*Worthless but worthy. I can attest that these seem to be indestructible motors - mine's just sailed through its 100k milestone and another MOT, with a brutal 50 mile hammering over the country's worst road surfaces six nights of the week, every week. Previous owners have treated the front to some dedicated giffer work, with the bumper all over the place, the headlamp mounts smashed to bits and both wings looking like they had the worst teenage acne. And yet neither have the slightest hint of rust, they seem to be more zinc than steel...The 1.4 engine seems to be just right for it and well matched to the durable slushbox - I'm sure I'd have lunched a clutch and possibly a gearbox by now given the same treatment.

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17 hours ago, chodweaver said:

I was going to say that this thread is garage porn, but given that you are working on the gravel path to the side of your house, it's ginnel porn! (Respect)

Great work, tackling  desperately unpleasant jobs on a worthless* motor when the rest of humanity is frantically subscribing to as many streaming services as it can, in between buying 'essentials' (a cube of Carling and however much Bushmills they can afford with the leftover cash).

If perchance you still have the bumper off and the crash bar/bumper beam exposed,  could you take a look and tell me if your Corsa has two large, off centre curved indentations  on the back of the beam? I've just had the o/s headlight unit and bumper off mine (to address issues of only one mounting bolt of three doing anything to secure said lamp assembly, and the front bumper mostly resembling Stallone's jaw at the end of 'Rocky') and noticed these aberrations in the shape of the beam - if they were at the front, I could put them down to the front having soaked up some slow-ish speed impacts in its chequered past, but they're on the reverse of the beam and there's nothing near them that could explain how they got there unless the beam was manufactured like that....

 

 

Cheers, to be honest the work hasn't been that bad so far (thermostat aside). Certainly nothing like the battles I've had with a certain old Citroen.

I can confirm mine has the same two indentations, which do indeed look like accident damage at first glance. My best guess is they're there to add extra strength to what would otherwise be a flat sheet of steel, but surely then they'd be a feature on both sides?

 

17 hours ago, chodweaver said:

Regarding the handbrake, this has been a PITA on mine until I found that the automatic adjusters really DO work, as long as every metal-to-metal contact in the brake mechanism is greased. It's still horrible that you have to remove the hubnut to get the drum off, but at least the shoe release mechanism, accessed through a hole in the backplate and activated by a sharp tap with a drift, also works.

 

I didn't find the rear brakes such a bad job on these - aside from the sheer number of springs - and taking off the rear hubnut is quite easy compared to anything French (where you usually need a 40mm+ socket and they're done up to ridiculous torque settings). The major problem I had with handbrake cable reassembly is that the clips on the suspension beam are knackered and the nearside cable kept popping out, easing off the tension seems to have helped a bit but new clips are probably on the horizon somewhere (joy!). If the air would bleed out of the braking system that'd be nice, though.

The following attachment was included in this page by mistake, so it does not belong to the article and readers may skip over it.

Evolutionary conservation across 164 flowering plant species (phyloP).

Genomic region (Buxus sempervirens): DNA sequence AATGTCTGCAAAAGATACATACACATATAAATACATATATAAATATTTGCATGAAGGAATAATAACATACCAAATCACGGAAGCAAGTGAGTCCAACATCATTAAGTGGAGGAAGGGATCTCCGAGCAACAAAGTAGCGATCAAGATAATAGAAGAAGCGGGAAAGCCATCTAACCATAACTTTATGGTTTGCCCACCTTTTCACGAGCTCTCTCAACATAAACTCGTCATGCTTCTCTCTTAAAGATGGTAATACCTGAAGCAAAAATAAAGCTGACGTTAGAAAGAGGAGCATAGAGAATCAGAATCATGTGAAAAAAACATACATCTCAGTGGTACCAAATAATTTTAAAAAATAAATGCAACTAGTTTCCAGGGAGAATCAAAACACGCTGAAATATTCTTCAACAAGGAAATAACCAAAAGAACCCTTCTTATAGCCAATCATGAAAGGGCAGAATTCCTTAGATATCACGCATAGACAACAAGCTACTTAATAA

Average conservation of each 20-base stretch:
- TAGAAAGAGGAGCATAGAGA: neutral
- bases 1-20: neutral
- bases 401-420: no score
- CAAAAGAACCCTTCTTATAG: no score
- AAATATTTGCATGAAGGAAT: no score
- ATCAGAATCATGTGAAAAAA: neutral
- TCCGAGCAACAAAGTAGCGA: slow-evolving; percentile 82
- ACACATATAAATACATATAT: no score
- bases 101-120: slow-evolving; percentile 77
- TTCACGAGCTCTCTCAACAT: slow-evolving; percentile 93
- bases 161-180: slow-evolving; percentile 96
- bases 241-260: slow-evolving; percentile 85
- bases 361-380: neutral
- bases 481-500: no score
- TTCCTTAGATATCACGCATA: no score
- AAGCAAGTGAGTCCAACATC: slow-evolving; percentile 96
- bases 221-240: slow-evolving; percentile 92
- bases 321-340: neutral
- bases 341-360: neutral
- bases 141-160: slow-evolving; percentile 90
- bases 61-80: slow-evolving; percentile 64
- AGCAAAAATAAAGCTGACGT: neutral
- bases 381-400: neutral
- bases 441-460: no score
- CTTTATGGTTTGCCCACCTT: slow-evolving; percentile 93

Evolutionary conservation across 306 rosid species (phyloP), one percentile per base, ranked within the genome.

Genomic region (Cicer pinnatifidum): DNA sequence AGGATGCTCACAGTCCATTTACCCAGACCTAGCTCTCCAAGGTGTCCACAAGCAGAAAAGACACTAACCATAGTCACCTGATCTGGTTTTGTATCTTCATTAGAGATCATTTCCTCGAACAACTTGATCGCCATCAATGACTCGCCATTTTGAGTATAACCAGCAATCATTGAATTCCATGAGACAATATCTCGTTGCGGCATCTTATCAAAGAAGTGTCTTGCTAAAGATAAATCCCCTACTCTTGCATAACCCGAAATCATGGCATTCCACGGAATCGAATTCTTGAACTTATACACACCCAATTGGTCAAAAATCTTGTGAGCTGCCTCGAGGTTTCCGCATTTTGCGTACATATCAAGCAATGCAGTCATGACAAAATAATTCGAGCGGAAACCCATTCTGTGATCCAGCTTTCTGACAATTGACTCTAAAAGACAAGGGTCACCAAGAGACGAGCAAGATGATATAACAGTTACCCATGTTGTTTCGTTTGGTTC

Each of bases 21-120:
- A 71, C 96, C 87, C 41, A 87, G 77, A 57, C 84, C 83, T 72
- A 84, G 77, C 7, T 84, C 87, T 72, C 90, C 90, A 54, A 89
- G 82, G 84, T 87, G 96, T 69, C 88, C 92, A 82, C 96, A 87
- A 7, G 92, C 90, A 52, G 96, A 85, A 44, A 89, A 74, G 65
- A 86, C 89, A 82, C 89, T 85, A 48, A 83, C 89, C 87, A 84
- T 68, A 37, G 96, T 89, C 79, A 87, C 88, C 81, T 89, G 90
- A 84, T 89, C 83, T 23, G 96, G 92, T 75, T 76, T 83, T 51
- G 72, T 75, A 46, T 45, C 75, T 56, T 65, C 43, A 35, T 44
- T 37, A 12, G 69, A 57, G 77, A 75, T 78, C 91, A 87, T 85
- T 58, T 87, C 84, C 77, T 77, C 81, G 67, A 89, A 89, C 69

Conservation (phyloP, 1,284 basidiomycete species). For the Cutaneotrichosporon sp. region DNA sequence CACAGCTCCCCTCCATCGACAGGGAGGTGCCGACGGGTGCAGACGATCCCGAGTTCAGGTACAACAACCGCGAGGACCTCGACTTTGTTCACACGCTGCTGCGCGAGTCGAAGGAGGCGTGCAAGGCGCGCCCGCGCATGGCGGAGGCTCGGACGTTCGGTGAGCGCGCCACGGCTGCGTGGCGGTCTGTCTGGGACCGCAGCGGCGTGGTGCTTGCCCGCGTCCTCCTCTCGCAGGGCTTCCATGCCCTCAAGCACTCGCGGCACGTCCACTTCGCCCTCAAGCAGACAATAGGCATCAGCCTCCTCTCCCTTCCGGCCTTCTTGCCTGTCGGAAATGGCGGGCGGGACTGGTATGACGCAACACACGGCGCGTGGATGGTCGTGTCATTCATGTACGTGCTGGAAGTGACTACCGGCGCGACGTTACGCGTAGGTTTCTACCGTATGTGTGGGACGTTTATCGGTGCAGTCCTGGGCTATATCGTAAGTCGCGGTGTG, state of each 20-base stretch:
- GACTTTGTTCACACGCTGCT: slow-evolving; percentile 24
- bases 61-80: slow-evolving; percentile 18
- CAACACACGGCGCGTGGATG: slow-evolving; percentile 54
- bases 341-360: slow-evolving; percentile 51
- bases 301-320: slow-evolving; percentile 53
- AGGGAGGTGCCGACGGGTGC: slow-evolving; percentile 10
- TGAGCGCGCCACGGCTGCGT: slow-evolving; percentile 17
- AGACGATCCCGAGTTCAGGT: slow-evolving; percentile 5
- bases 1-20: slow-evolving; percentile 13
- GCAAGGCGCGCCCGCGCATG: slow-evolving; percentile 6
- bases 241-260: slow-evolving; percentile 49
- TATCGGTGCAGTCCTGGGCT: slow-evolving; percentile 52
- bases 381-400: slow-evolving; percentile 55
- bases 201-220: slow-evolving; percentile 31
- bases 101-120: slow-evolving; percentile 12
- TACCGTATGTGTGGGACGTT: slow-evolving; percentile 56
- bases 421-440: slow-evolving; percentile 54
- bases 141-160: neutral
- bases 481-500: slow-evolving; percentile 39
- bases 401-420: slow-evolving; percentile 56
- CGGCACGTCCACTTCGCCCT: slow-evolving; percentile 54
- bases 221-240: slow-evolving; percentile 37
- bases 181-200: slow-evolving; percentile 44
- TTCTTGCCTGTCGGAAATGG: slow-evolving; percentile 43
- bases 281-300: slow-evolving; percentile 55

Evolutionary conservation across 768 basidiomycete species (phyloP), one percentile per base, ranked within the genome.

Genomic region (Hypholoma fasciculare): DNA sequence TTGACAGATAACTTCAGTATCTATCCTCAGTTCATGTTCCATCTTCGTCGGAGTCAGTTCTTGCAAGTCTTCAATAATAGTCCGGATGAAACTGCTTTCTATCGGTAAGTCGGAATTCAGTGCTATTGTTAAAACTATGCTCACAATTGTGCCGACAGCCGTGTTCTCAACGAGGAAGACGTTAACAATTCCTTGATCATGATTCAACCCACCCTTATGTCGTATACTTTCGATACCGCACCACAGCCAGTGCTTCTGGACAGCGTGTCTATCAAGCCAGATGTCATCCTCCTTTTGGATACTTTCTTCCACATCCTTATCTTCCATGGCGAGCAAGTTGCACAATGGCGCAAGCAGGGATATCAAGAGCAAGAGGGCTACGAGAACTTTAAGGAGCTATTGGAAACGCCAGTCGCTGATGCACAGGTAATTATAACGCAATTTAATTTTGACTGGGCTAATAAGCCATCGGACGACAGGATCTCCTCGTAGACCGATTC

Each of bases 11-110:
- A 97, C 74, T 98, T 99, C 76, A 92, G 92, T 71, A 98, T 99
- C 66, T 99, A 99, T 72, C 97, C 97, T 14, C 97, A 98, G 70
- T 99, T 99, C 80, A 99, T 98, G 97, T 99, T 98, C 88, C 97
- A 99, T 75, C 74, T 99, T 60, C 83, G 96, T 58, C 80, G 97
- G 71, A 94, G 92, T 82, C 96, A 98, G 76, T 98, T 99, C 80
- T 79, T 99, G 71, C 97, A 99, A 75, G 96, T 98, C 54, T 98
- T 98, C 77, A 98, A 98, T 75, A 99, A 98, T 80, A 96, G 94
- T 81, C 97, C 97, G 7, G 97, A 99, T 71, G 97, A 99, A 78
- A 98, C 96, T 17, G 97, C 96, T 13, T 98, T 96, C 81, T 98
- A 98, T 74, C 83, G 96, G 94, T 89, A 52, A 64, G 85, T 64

18 hours ago, chodweaver said:

*Worthless but worthy. I can attest that these seem to be indestructible motors - mine's just sailed through its 100k milestone and another MOT, with a brutal 50 mile hammering over the country's worst road surfaces six nights of the week, every week. Previous owners have treated the front to some dedicated giffer work, with the bumper all over the place, the headlamp mounts smashed to bits and both wings looking like they had the worst teenage acne. And yet neither have the slightest hint of rust, they seem to be more zinc than steel...The 1.4 engine seems to be just right for it and well matched to the durable slushbox - I'm sure I'd have lunched a clutch and possibly a gearbox by now given the same treatment.

 

Welcome to the 100,000 mile club, it should do the same again easily. They do shrug off abuse well. I wouldn't mind a slushbox on this, changing gear is hardly something you'd do just for the fun of it with these things anyway, sadly Vauxhall never gave people the option. At least you never have to worry about your gear linkage falling off at the worst possible time.

Having serviced a neighbour's 1.4 slushbox occasionally they're definitely somewhat easier to work on than the little Fiat oil burners but I'm still quite enamoured with the latter. They add a bit of Italian flair and character to what is otherwise quite a dour, teutonic car, plus I love the way it flattens out Derbyshire hills and the fact the fuel gauge never really moves.

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I seem to recall having a right old battle with the load sensing valve on the rear suspension beam on mine, in the end finding that one of the pipe unions was badly borked with no thread left in it and only staying together due to the shape of the pipe keeping the end pressed into the valve body. No wonder the brakes were shit. Once I'd disturbed it, it leaked, so a used replacement valve and new short section of pipe going to the nearest wheel cylinder were fitted. Pressure bleeder on the master cylinder was the only way to get the air out after reassembly - iirc, there's no nipple on the valve and it's higher than the wheel cylinders... brakes are much better now though.
What a pity we're in lockdown or I'd run the bleeder to you, if it'd help.
Ta for checking the front crash bar shape - if they're factory, I think the indentations are there to make room for oil cooler/a/c radiator on higher models/options.

Sent from my BV6000 using Tapatalk